Asian carp may be near U.S. Great Lakes
There are signs Asian carp may have breached barriers designed to keep the prolific fish out of the Great Lakes, which could spell ecological disaster for the vital source of fresh water, authorities said on Friday.
Concentrations of DNA discovered by Notre Dame University researchers may indicate the presence of bighead and silver carp upstream from two electrical barriers designed to bottle up the invasive fish.
Environmentalists say that if the fish reach the Great Lakes, about 20 miles from the barriers, they would quickly destroy the lakes' $4.5 billion fishery by consuming other fish and their food sources. Only Lake Superior among the five lakes may be too cold for the carp, which can reproduce rapidly and reach 100 pounds (45 kg).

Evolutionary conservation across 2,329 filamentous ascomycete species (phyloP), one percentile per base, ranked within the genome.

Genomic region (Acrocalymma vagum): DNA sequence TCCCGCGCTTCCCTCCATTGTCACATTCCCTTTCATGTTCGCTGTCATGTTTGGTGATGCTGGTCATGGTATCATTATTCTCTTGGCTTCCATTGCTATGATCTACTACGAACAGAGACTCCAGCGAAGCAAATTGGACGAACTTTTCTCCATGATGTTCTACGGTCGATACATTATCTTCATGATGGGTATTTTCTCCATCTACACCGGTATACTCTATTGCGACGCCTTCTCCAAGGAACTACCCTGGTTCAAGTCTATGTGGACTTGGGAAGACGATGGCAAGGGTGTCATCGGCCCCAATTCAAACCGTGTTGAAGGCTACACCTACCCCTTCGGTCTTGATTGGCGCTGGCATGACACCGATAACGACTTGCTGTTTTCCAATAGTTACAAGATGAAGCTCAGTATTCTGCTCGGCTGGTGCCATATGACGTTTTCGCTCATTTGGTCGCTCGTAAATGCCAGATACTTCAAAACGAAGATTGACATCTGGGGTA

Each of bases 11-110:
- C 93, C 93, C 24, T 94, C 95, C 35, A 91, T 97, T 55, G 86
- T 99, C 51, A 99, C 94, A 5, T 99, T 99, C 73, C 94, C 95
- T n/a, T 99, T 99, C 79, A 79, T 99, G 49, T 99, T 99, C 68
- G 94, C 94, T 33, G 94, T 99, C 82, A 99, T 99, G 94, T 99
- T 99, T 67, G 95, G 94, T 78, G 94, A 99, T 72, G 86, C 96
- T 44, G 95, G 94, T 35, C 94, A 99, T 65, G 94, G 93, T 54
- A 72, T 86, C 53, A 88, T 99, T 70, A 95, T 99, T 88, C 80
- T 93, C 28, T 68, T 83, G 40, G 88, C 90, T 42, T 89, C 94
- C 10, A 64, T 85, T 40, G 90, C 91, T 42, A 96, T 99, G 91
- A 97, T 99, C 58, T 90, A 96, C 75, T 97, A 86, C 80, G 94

The Great Lakes are the world's largest body of surface fresh water and are relied on by 30 million people in the United States and Canada for drinking water and recreation.
"This is devastating news," Andy Buchsbaum of the National Wildlife Federation said of the discovery of carp DNA in the Cal-Sag channel 8 miles from Lake Michigan.
"We have to hope that there aren't enough population of fish to reproduce and create an epidemic of Asian carp in the lakes," he said.
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